The French Revolution didn’t just affect the politics of that country – it changed it’s cuisine.
Out went the old restrictive chef guilds (which dictated strictly where a chef could work and who could be a chef) and in came a brand new invention – restaurants.
Instead of chefs being assigned where they could work by their guild as in the Ancien Regime, in the post-revolutionary period, they could work where they liked, and many chose to be independent and opened restaurants and competed with each other to win customers and fans.
A star of this new competitive world of cuisine was Marie-Antoine Careme. Initially he specialised in patisseries, opening one of the first patisserie shops, the Patisserie de la Rue de la Paix. He then branched out into other restaurants, and not only laid down the system by which restaurant kitchens still operate today (from how the work is divided in the kitchen to the chef’s hat, it’s all down to Careme’s innovations), but codified the basics of French cooking – for example the sauces that go into most savoury French cooking. His other innovations include banishing serving fish and meat on the same plate (we continue this Careme tradition to this day).
He was hired to be Napolean’s chef, and wrote a number of influential books, the most famous being Le Pâtissier Royal Parisien (all about desserts and cakes), and L’Art de la Cuisine Français au Dix-Neuvième Siècle, his masterpiece covering the whole of French cuisine, with hundreds of recipes, which made him the father of Haute Cuisine.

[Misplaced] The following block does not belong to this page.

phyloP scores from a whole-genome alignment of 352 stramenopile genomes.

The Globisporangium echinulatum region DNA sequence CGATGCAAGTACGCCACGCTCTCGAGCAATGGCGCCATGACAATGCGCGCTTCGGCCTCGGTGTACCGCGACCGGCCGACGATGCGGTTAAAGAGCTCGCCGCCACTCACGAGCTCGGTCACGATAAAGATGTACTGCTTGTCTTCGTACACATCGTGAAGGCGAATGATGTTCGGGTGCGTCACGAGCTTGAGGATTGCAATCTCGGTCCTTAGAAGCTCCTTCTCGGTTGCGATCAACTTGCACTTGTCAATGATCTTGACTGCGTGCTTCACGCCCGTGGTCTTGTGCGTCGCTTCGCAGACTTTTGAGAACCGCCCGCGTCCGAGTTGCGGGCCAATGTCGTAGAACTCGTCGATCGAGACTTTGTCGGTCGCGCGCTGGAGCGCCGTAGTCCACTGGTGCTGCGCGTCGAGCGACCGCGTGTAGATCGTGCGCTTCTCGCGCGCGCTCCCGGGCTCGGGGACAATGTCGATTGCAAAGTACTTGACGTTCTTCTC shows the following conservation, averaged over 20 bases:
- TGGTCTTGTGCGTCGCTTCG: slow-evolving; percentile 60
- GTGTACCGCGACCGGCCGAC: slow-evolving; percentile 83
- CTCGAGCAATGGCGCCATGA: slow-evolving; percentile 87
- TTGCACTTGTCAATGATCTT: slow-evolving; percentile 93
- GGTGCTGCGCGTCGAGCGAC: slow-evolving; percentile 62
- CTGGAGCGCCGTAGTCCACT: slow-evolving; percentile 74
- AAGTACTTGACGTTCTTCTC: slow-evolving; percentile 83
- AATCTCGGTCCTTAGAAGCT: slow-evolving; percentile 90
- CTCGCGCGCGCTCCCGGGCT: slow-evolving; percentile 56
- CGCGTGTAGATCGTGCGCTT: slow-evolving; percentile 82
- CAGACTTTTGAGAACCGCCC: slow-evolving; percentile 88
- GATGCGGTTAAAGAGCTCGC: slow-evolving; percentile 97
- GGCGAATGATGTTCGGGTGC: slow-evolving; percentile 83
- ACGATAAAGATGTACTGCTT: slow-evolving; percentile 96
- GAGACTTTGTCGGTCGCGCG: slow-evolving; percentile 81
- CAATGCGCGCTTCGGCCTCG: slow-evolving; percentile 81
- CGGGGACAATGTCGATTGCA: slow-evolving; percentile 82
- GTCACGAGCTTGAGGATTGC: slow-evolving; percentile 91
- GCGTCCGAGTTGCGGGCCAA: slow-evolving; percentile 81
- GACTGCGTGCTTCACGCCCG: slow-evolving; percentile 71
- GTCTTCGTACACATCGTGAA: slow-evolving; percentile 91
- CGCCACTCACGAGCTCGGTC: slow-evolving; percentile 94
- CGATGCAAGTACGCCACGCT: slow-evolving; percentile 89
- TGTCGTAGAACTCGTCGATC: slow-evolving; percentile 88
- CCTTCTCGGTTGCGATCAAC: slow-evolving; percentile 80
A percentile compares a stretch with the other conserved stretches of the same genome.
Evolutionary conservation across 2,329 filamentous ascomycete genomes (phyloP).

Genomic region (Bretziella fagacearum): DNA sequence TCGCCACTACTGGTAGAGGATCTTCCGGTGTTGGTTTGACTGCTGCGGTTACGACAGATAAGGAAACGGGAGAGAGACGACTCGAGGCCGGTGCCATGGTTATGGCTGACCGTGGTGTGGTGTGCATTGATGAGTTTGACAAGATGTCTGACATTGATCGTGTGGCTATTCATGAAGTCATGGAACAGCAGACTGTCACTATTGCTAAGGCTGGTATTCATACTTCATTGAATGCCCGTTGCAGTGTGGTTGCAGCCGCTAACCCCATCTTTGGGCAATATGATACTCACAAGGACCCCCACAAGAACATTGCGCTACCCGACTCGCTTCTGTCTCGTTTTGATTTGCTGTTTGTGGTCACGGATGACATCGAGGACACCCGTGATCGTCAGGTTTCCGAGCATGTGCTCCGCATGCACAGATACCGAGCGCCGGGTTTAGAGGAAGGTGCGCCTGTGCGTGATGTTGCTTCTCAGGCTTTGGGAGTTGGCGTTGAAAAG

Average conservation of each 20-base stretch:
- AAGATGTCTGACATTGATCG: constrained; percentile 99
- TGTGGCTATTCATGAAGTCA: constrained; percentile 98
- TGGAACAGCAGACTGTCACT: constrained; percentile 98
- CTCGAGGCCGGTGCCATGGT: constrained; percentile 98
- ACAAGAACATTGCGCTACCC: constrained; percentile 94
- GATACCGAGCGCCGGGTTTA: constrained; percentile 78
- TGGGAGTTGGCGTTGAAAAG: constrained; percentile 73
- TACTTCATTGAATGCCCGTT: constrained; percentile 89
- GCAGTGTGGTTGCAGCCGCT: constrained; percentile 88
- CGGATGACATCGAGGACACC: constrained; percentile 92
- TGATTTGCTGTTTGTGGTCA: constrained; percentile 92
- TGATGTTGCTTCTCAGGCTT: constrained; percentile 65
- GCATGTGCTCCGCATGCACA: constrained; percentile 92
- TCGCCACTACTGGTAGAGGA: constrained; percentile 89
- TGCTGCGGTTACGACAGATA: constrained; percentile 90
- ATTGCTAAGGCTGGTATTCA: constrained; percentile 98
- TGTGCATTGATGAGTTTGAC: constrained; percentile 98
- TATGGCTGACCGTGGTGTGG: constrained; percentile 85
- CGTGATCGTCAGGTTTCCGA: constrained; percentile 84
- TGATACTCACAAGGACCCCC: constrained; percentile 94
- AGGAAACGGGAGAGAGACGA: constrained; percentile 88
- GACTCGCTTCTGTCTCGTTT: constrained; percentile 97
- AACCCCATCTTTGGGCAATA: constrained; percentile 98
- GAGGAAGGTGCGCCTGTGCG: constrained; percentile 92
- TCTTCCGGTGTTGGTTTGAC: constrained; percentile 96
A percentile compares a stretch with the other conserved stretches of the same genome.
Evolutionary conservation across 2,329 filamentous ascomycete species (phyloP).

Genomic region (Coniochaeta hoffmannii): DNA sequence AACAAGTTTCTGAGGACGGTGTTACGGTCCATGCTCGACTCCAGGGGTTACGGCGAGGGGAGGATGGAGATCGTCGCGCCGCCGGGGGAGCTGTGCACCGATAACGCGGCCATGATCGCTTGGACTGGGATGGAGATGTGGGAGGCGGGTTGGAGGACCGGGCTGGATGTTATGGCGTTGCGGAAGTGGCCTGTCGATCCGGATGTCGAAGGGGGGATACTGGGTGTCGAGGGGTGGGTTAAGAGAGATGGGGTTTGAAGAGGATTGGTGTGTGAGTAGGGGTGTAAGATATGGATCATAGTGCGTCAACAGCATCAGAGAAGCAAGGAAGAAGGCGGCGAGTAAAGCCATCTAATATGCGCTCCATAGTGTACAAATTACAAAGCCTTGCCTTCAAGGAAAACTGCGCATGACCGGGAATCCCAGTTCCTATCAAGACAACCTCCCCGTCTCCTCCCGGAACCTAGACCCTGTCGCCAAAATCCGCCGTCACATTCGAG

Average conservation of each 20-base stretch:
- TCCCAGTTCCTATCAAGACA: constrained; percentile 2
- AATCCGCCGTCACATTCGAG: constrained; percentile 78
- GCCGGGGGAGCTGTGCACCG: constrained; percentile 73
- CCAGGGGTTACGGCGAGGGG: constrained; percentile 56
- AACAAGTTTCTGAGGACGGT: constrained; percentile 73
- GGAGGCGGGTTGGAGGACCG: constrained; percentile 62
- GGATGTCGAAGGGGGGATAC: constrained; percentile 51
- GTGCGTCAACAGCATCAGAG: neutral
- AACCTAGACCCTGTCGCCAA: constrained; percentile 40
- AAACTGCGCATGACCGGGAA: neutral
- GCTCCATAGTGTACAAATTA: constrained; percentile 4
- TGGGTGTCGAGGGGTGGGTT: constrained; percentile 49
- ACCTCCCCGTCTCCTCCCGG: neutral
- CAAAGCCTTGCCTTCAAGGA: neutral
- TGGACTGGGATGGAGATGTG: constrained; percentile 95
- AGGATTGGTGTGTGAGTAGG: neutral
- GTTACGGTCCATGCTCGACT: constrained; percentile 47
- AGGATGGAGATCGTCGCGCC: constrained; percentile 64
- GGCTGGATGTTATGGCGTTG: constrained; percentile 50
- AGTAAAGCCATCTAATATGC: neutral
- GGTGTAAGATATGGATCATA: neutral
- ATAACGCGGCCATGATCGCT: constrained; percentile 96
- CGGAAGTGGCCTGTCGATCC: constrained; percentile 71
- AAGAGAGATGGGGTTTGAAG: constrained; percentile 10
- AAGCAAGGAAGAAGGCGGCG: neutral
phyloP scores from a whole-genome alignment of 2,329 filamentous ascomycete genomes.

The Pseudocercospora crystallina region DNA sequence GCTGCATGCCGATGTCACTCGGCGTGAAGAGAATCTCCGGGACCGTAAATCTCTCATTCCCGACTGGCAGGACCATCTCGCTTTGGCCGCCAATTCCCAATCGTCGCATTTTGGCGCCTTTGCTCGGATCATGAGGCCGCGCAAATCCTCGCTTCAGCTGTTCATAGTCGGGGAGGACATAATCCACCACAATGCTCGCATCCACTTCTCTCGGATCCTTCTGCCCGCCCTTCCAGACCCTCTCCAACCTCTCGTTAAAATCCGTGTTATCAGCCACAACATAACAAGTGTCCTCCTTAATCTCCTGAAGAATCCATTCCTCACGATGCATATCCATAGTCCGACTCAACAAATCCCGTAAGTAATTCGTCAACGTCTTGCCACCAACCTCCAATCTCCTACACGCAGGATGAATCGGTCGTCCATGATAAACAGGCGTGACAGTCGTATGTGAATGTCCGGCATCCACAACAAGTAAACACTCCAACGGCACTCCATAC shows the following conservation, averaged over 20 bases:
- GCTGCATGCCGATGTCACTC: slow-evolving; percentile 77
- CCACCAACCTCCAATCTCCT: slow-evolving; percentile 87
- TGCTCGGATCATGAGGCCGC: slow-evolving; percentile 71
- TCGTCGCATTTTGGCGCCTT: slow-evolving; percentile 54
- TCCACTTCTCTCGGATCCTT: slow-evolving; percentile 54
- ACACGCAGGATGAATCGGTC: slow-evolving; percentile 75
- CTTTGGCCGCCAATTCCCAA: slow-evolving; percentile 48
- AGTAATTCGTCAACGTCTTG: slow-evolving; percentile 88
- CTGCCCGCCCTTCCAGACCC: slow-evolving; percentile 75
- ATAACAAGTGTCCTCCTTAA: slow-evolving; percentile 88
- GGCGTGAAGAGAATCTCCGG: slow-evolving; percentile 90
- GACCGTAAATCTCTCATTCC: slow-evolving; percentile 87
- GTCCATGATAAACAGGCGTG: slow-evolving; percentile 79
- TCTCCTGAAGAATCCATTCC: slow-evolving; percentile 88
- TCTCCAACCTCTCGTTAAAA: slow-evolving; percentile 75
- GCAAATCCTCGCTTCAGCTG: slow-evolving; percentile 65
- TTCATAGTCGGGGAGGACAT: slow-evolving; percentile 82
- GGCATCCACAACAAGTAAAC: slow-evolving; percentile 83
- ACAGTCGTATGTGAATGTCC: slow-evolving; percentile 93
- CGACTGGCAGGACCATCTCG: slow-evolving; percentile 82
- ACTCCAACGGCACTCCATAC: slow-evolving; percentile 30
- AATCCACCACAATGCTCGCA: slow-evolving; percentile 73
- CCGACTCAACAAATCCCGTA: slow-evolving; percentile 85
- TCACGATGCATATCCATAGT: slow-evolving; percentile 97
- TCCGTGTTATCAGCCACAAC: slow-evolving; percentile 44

When working for Napolean, he invented the patisserie, Milles Feuilles (which means a thousand leaves), also known as Tarte de Napoleon. Some people call them cream slices.
Sadly Careme’s books are out of print in English, but here’s his recipe for Milles Feuilles:
First prepare some puff pasty (about 300g). Then divide the dough into three portions and roll them out into three circles of about 2 cm thick. Place them on a baking sheet, prick them with a fork and dust with 50g of icing sugar and bake them in a hot oven for fifteen minutes. Once baked allow them to cool completely.
Meanwhile prepare 3/4 liter of rum-flavored confectioners custard (also known as pastry cream) and allow it to cool too. Chop 100g of almonds and brown them in a frying pan. Use two-thirds of the cream to cover two of the circles and then place them on top of each other like a sandwich. Place the third circle on top and cover the whole gateau with the remaining pastry cream and sprinkle with the browned almonds.
Most modern chefs adapt this by having more than three layers.